A Saturday on Treasure Island has no comparison. There’s the Golden Gate. There’s the city skyline. Purple mountain’s majesty to your rear. The freshest, most relevant dance music soundtracking your day and night. There’s another day of buzzworthy music to follow. Heaven can’t be far off.
There’s really no need to question any of the acts in this superbly curated festival, but we’re happy to explain why the names on the top of the bill are where they are. Here’s the deal:
Greg Gillis returns to Treasure Island Music Festival having solidified his place as one of the most reliably fun dance DJs on the planet. It’s really no stretch to say he’s the most successful mashup artist the world has ever seen; his five hook-collage albums have all been wildly celebrated, liberally distributed and shared across these here interwebs, and he’s probably pumped more fist than any other living being. He’s basically a one-stop shop for your party’s dance mix. Just call up his name on Spotify and you’re set for the night. Or stay for the closing act at T.I. and let him turn your night into something obnoxiously fun.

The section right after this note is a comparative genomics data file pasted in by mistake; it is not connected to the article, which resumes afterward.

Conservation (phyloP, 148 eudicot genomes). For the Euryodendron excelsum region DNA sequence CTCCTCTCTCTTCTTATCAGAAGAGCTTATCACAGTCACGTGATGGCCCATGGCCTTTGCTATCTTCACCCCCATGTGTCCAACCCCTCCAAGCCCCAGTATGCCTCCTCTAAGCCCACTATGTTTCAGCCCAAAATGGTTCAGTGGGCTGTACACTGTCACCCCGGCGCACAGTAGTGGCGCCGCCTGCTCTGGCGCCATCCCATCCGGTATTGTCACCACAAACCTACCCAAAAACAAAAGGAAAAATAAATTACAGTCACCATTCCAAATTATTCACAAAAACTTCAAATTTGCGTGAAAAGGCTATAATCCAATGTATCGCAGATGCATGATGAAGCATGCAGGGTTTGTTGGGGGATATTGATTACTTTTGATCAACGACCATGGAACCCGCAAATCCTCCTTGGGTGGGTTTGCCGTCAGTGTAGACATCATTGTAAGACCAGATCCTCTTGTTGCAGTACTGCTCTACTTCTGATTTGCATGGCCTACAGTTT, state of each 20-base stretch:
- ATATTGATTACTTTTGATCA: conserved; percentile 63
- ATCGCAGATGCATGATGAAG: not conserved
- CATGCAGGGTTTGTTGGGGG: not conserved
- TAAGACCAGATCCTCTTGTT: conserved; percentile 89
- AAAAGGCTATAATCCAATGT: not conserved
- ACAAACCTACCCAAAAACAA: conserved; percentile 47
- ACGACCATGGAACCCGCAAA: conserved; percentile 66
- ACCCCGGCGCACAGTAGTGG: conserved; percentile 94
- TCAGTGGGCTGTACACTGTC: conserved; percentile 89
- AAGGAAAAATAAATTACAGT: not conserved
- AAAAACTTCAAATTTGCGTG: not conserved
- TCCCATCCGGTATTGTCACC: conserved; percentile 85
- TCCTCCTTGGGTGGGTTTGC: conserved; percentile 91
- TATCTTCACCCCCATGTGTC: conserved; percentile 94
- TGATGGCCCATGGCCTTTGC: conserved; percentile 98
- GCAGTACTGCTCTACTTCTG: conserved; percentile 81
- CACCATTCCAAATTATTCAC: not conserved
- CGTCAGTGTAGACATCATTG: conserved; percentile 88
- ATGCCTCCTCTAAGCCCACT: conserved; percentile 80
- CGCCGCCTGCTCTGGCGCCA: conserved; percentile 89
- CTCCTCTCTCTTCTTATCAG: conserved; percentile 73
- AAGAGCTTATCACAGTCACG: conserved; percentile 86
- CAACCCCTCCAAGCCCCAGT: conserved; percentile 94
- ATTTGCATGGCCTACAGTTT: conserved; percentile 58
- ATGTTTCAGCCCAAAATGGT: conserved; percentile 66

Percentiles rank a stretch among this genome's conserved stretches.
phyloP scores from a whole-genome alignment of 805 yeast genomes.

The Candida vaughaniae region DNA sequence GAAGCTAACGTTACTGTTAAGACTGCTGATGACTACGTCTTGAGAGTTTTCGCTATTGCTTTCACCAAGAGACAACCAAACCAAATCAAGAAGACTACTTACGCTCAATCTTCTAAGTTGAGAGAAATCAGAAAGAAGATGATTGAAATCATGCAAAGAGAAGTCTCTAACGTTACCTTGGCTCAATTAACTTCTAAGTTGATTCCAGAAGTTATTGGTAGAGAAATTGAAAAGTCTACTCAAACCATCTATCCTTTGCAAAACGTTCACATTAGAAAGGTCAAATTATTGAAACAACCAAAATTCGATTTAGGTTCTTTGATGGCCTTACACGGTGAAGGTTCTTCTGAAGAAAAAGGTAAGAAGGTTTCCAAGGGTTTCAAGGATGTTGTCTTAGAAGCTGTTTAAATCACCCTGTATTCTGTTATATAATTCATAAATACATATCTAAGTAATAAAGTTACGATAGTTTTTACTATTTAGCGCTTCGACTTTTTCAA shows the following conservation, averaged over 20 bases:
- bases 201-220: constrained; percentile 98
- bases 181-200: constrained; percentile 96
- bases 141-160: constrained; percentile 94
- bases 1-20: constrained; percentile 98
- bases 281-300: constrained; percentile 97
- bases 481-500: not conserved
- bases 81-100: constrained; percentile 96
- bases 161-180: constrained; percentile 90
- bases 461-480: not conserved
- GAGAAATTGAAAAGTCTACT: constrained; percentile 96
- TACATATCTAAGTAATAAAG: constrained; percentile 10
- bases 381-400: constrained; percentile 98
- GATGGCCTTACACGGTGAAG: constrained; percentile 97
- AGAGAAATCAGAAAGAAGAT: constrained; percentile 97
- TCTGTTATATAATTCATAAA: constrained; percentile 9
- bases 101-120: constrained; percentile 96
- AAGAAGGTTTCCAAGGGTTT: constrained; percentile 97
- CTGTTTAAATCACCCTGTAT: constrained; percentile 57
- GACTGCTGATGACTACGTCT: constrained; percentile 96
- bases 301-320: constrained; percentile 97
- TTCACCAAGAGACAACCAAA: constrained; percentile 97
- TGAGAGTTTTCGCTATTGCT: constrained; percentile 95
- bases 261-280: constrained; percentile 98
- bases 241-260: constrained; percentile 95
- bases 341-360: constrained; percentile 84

DJ wunderkind Porter Robinson has risen to the fore of the international electro scene and he’s not even old enough to buy a drink at one of his own shows. The 20-year-old Chapel Hill, N.C. native has, among others, caught the eye of señor Skrillex, who signed Robinson to his OWSLA label last year. He’s a breath of fresh air to EDM purists, who are looking for a savior not named Skrillex or Deadmau5 to introduce their beloved brand of music to the mainstream. His build-ups are longer and longer and …wait for it….more satisfying. Same goes for his breakdowns. In brevitus, it’s less science, more art. Go figure.
Who or what SBTRKT is is missing the point, at least in his opinion. The London-based producer/DJ is all about the music, and would prefer his identity not distract from the music. We know his name — Aaron Jerome — but he gives little fuel to the media fire. Those who write about such things seem to be intrigued, and some have called him this decade’s Timbaland, lofty but not inappropriate words.
It’s about damn time this San Francisco sound and mood manipulator got a stage like this to stand on. Scott Hansen, aka Tycho, has been earning kudos for years ‘round these parts. He still exists happily under the radar, where his sonic permutations are free to explore uncharted territory. His 2011 album Dive deserves the attention of anyone in search of forward-thinking electronic music born and bred locally.
Here’s what you need to know about The Presets: They’re Aussies. There’s two of ‘em. They sound like the Faint. Sometimes they play techno, sometimes rock, sometimes pop, sometimes electro, but it’s always pretty damn fun. Not certain they deserved this type of billing at the festival, but they’ll get hips shaking. That’s pretty much it.
To see Sunday's seven best acts at this year's Treasure Island Music Festival, click here.